Stress expert encourages short breaks over quick fixes, with Brits at risk of burnout as International Stress Awareness Week begins
• 74% of people in the UK have felt unable to cope due to stress, which if unmanaged can lead to burnout
• Stress quick fixes aren’t as effective as taking short breaks from daily life finds stress expert
• The solution to stress lies in managing the physical and psychological effects simultaneously
The impact of stress cannot be ameliorated by engaging in self-care which only addresses one aspect of stress, says expert Raina Beuckelaers. Raina insists that stress has both physical and psychological effects which must be managed simultaneously. There is a common misconception that an hour of relaxation or therapy alone can effectively recharge the batteries. Yet Raina believes that people must take a short break to reflect upon the root cause of their stress:
“To me, stress is something that affects your brain but also physically infiltrates your body. In order to relieve it, you need to pay attention to both body and mind. It isn’t enough to focus on only one of the two pillars, that won’t solve the problem. You need to work on both relaxation and reflection. You really need a break away from everything to work on yourself for a few days, so you have the time to reflect and to truly relax.”
Raina credits any professional who helps people manage their stress from week to week, including psychotherapists and physiotherapists. She believes their work is vital, but to really address stress a person must take a proper break for self-reflection and to learn relaxation techniques which can be adopted day-to-day. A weekend retreat is only effective if a person subsequently continues to manage their stress daily.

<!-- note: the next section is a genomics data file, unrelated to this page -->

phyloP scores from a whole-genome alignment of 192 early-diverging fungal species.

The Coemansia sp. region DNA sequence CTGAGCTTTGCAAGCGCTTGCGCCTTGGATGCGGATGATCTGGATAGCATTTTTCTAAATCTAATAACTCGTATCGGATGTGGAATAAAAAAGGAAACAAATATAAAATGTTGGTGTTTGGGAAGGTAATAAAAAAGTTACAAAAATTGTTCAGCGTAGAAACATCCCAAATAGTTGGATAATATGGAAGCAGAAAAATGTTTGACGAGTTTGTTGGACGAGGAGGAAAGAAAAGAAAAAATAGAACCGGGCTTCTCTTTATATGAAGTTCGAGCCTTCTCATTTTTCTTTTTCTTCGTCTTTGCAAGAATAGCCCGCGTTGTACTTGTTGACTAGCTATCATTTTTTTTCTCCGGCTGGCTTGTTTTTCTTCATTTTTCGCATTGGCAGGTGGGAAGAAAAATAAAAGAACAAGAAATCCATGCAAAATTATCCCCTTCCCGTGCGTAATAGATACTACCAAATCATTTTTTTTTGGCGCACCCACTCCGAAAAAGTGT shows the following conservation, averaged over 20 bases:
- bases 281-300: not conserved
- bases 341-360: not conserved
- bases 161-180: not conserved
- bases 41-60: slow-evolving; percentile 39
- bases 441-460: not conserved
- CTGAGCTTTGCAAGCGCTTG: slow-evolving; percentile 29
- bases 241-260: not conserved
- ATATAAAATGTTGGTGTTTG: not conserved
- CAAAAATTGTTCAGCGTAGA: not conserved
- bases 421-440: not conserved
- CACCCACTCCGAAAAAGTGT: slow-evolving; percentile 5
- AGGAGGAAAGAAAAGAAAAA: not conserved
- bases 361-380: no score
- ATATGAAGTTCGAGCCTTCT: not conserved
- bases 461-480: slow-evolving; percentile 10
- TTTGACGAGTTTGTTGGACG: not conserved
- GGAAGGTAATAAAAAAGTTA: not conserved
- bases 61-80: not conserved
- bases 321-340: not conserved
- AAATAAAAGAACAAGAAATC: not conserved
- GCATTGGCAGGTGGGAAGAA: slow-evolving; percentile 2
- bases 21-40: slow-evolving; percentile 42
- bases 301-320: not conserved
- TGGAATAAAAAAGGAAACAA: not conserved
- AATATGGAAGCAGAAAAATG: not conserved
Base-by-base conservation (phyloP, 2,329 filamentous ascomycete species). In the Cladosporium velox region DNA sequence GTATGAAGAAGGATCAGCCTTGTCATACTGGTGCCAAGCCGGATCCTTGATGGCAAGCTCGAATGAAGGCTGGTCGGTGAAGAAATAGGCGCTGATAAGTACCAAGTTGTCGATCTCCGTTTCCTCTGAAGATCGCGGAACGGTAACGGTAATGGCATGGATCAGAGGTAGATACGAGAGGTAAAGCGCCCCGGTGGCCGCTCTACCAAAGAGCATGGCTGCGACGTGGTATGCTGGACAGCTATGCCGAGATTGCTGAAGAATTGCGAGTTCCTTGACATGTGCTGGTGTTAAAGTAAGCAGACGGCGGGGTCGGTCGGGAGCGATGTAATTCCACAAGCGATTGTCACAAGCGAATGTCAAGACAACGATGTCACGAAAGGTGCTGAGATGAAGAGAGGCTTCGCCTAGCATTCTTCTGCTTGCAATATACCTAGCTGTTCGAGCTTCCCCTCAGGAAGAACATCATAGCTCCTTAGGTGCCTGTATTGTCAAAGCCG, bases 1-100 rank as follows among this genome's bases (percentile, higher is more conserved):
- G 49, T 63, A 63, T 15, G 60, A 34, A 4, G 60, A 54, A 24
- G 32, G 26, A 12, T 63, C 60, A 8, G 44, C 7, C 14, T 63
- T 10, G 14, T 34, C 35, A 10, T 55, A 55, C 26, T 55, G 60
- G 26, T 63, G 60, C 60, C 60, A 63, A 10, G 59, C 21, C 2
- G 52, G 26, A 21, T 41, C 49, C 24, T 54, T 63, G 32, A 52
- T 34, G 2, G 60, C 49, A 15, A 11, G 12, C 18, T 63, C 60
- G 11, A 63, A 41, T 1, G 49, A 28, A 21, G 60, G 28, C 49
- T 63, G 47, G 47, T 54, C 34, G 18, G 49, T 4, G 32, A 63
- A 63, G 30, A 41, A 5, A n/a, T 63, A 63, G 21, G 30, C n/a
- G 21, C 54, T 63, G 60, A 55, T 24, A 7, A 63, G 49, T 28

According to the latest stress study by the Mental Health Foundation 74% of people in the UK have felt unable to cope due to stress, the effects of which include poor sleep, anxiety and depression. The culmination of these effects is “burnout”, defined by American social psychologist Christina Maslach as physical and emotional exhaustion, combined with cynicism and reduced self-confidence.
But while burnout is widely considered to be the ultimate indicator of prolonged stress, Raina believes it may indicate something more: “When I see people running into a burnout, there indeed has been too much stress over a too long period of time. But for me, burnout is more about not truly living authentically anymore, not really following your heart. People sometimes get a bit lost in life, living on autopilot rather than consciously. Rediscovering who you really are, what truly makes you happy and reintegrating that in your life is what I believe will release the stress from your body.”
That was Raina’s own experience. She worked in a high-pressure marketing environment, but it was her overall feeling of unfulfillment that led to burnout. Whilst recovering Raina noted the nuisance of having to go to several places to get help:
“I had to go to several places to get help: my psychotherapist to find my authentic self again, a physiotherapist for breathing exercises, a massage therapist for cramped muscles and a yoga class to relax. I thought it would be really nice to have all those therapies combined in one place.”
This ignited the idea of an inner wellness centre, which Raina opened in July 2019. The Pure Circle inner wellness centre is a one-stop shop for stress management set amidst the idyllic Cotswolds backdrop. The weekend retreats offer treatments which aim to counteract the effects of stress and prevent the onset of burnout. They also act as general relaxation weekends.
The centre’s integrated approach includes psychoeducation, stress management, reflection moments, yoga, meditation, breathing exercises and seated acupressure massage – all underpinned by a healthy vegetarian menu. The key is that people return home replenished, or in the event of burnout, have been given the tools to rediscover their authentic self.
For Raina, stress led to burnout, and to a complete re-evaluation of her life. That re-evaluation gave Raina a new purpose, to which she now dedicates her life. She now wants to help other people manage the physical and psychological aspects of stress, whether it leads to a new mindset or a new beginning.